CANADA
image

Business in Vancouver

Canadian E-commerce firm survival requires cutting-edge technology

Eyewear seller Clearly invests in apps to make it easier for people to know their prescription

PUBLISHED : Tuesday, 18 October, 2016, 4:03pm
UPDATED : Tuesday, 18 October, 2016, 4:05pm

By Glen Korstrom

Vancouver-based Clearly is focused on a future in which customers administer their own eye tests.

The subsidiary of French eyewear giant Essilor is investing resources and staff time to help Israel-based 6over6 develop an application that enables people to determine their eyewear prescriptions by taking a photo of their eyes with smartphones that have multiple cameras.

The public release of that app is likely at least a couple of years away, although a prototype already exists, Clearly CEO Roy Hessel told Business in Vancouver.

He said his company is also working with 6over6 to produce a separate app that enables users to determine their eyewear prescription by taking photos through their eyeglasses’ lenses. It will be released in early 2017.

“We’re investing money and have people dedicated to the project,” Hessel said.

“The app will be on iTunes, and it will be free.”

He noted that “subjective” eye tests are now available on the Internet.

Opternative’s eye exams, which can be taken on a desktop computer, replicate the experience of reading letters on a chart in an examination room. Opternative’s ophthalmologist then reviews and approves the prescription for a C$40 fee (US$30.59).

Under changes to BC law enacted in 2010, BC-based Internet eyewear providers such as Clearly can dispense eyeglasses and contact lenses based only on customer information and do not require a hard copy of a prescription or other documentation.

Making it easier to get an eyewear prescription is a key business imperative for Clearly, but Hessel said technology will also reshape the industry in other ways.

“If we look three to four years ahead in the world of optical, I predict there will be certain dynamic lenses where the actual refraction could be self-adjusting,” he said.

Glasses frames would contain software that would shoot electrical currents through the lenses, altering how much light can get through, depending on how close the wearer is to an object. That, he said, could replace progressive lenses.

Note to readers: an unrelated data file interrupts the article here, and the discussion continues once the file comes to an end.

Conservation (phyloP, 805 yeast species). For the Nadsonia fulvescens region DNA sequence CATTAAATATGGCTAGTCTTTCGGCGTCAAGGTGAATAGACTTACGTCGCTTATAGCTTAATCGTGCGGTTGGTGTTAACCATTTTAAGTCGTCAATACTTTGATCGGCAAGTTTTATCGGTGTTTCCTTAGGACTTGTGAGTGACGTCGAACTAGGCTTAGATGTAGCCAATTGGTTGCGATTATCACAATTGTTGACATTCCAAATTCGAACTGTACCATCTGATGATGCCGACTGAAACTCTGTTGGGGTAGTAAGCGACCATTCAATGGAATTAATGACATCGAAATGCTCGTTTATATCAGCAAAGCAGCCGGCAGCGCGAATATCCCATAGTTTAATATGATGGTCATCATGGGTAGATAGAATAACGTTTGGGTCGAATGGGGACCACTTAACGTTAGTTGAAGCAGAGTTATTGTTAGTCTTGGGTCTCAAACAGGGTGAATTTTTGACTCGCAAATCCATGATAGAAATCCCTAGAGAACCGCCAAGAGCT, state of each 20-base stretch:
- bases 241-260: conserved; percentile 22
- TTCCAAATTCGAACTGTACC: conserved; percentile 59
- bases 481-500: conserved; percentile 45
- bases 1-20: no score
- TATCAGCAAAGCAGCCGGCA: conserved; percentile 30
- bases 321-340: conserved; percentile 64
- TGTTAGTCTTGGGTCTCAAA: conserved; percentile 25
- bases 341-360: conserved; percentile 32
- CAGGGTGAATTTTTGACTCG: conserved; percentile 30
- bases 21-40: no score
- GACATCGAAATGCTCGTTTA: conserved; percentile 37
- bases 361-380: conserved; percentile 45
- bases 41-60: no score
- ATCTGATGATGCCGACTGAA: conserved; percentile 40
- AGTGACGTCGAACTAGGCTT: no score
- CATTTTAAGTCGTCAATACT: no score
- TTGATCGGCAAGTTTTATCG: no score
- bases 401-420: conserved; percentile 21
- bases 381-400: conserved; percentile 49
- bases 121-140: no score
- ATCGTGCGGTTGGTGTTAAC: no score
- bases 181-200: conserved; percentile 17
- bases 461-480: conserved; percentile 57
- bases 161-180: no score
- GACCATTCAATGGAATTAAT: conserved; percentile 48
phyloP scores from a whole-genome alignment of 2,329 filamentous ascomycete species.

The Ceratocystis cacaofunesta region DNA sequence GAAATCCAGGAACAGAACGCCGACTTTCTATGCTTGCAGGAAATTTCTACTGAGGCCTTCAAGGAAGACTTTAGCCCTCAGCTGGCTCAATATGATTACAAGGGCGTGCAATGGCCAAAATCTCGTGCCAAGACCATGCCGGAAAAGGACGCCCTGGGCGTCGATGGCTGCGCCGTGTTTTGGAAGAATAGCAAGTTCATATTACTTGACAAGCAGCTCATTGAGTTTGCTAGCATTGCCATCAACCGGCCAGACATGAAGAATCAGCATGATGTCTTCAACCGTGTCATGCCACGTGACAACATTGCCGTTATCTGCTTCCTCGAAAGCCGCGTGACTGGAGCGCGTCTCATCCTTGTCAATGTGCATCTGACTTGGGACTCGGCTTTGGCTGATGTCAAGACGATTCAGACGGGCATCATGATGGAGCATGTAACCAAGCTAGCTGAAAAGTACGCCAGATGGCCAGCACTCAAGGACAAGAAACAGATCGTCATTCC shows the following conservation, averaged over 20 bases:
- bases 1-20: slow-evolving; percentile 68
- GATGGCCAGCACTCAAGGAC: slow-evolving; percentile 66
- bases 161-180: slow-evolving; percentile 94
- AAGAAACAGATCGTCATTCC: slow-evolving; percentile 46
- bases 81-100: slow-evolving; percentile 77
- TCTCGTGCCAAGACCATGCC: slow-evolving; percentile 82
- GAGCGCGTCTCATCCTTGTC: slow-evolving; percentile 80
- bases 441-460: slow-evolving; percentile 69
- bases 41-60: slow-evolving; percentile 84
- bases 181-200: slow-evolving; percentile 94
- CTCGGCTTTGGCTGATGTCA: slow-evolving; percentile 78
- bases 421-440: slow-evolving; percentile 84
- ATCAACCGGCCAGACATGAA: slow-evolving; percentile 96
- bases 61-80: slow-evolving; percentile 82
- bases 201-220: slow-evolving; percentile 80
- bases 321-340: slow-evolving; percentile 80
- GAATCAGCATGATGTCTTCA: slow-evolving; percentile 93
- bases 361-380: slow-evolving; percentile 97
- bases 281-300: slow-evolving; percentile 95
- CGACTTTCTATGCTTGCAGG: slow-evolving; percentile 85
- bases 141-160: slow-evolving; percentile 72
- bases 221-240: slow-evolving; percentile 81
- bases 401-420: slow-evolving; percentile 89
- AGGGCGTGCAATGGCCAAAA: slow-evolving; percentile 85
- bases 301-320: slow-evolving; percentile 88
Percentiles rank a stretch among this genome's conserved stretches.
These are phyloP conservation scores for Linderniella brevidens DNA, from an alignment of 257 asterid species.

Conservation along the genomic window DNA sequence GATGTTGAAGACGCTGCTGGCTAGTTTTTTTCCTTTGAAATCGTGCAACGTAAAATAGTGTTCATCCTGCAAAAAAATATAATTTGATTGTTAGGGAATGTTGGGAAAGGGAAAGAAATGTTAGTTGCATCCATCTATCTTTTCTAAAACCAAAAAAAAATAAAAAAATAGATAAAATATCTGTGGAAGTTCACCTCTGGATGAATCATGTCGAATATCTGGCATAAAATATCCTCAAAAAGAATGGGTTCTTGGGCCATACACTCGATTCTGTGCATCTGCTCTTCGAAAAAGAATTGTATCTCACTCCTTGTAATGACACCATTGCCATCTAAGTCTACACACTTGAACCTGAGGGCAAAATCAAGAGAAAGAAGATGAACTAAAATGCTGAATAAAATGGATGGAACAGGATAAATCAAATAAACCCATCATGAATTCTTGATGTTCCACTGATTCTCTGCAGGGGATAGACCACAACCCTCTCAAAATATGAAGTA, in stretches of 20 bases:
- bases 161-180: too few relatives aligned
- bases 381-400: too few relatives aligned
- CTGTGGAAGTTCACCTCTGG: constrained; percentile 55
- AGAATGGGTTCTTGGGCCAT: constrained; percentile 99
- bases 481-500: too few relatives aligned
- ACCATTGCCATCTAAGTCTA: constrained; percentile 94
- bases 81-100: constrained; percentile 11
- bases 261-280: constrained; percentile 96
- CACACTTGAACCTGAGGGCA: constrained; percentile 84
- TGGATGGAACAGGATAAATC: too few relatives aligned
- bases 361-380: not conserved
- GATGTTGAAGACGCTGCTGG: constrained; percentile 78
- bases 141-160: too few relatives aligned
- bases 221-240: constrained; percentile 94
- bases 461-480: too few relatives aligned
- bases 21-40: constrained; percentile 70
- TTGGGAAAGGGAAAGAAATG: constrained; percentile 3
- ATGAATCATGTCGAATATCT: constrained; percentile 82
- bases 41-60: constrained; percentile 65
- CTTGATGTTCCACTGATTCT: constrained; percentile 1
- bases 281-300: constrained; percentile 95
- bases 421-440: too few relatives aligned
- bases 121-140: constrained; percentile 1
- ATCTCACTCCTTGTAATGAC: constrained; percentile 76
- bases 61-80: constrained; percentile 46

Other Vancouver-based e-commerce companies are similarly experimenting with new technology.

Shoes.com last year partnered with Calgary-based visual-search upstart Slyce Inc. to enable Shoes.com customers to use Slyce’s visual-search technology to use photos to find products on Shoes.com’s websites.

The customer – perhaps, in some cases, surreptitiously – could take a photo of someone’s shoes. The customer could then upload that photo to a Shoes.com search box and find the same or a similar pair of shoes.

Shoes.com chief revenue officer Sean Clark told BIV earlier this year that the partnership with Slyce has been successful.

Indochino CEO Drew Green, meanwhile, told BIV that his company has built proprietary software to operate as part of the online suit-seller’s website’s back end. That technology helps red-flag orders by spotting statistical outliers in a customer’s submitted measurements.

“It auto-generates a requirement for somebody to measure again or confirm a measurement or customisation,” Green said before stressing how expensive it can be when customers return products or need them altered.

“The technology works completely without human intervention. If we needed human intervention, it would add hundreds of thousands of dollars in cost to our business.”